Managing grapevine trunk disease to protect our $40 billion wine industry

Protecting our $40 billion per annum wine industry from one of the top five diseases found in vineyards across Australia. Eutypa dieback (ED) and botryosphaeria dieback (BD) are major Grapevine trunk diseases that are increasingly affecting vineyards over five years old and are threatening the sustainability of Australian vineyards and the wine industry.

The challenge

The grapevine trunk diseases Eutypa dieback and Botryosphaeria dieback contribute to grapevine decline worldwide, reducing vineyard productivity and longevity. These fungal diseases infect grapevine wood through wounds, leading to vine cankers, reduction in yield and eventually death. They are considered a serious threat to the sustainability of the Australian wine industry.

Our response

This project is aiming to provide rapid identification methods for grapevine trunk diseases.

By improving our understanding of the fungi associated with grapevine trunk disease we can improve disease forecasting, management and control while improving vineyard management and performance.

Research will investigate which microorganisms, both ‘good’ and disease-causing reside in planting materials in Australia which may impact the health and fitness of young vines.

Project name:
Management and diagnosis of grapevine trunk disease in vineyards and nurseries (2022- 2027)

Funding Wine Australia  Lead University of Adelaide, South Australian Research and Development Institute (SARDI)

The goal

The goal of the research project is to investigate the epidemiology along with development of efficient molecular methods for pathogen detection, pruning wound management and control of these trunk disease pathogens in Australian vineyards and nurseries.

Results to date:

This work has helped develop two DNA-based diagnostic tools that can detect and quantify Eutypa dieback and Botryosphaeria dieback pathongens in Australian vineyards.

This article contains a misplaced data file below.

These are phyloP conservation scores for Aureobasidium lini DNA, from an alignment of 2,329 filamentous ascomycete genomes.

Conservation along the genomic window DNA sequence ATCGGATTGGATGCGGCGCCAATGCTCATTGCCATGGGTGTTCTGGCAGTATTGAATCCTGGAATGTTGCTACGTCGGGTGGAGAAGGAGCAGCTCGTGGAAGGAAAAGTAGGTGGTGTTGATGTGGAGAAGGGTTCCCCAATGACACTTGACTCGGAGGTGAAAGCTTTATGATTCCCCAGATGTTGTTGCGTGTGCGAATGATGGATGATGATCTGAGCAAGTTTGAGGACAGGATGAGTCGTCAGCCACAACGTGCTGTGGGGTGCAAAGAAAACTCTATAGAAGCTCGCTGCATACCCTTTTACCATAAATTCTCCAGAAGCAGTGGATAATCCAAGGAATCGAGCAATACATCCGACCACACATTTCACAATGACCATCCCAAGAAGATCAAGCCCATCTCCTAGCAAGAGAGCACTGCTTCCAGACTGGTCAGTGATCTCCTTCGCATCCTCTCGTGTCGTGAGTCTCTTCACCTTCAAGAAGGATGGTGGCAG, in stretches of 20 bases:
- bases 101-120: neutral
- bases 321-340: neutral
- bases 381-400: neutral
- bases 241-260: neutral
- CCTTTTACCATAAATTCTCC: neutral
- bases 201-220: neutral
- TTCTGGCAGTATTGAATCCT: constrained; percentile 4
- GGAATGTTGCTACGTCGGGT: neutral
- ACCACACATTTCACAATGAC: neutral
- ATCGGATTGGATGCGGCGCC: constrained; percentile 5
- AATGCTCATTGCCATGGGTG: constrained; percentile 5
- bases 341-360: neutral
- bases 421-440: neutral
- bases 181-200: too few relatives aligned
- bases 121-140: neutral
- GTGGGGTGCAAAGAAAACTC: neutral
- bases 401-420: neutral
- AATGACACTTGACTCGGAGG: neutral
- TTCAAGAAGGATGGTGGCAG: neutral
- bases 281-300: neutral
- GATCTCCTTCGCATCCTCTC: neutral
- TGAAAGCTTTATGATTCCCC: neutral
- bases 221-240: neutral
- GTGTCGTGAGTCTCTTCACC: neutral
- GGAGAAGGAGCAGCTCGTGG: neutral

The current method for identifying these fungal diseases takes at least five weeks and we have developed a LAMP assay that is capable of detecting these fungi in infected vines within 30 minutes in the vineyard: it is simple, low-cost, robust and requires no special skills.

While Eutypa dieback and Botryosphaeria dieback spores are released sporadically year-round, rainfall has been identified to be the main trigger for the way spores are spread in vineyards.

As rainfall patterns can vary for different regions, this has important implications for the timing of pruning and the use of fungicides before and after pruning in each region.

Our team

Principal scientist

portrait of  Associate Professor Sandra Savocchia
Associate Professor Sandra Savocchia
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Our research team

Meifang Liu
Technical Officer
Marcos Sodupe Andres
PhD Candidate
Dr Mark Sosnowski
(Project Leader), SARDI
Mr Matthew Ayres
Dr Tarita Furlan
Dr Andrew Taylor
WA Dept. of Primary Industries and Regional Development
Associate Professor Kara Barry
Tasmanian Institute of Agriculture/University of Tasmania

Key research publications

Our partners

Connect and collaborate

We are looking for researchers, students, funding and partners to help take our research to the next level.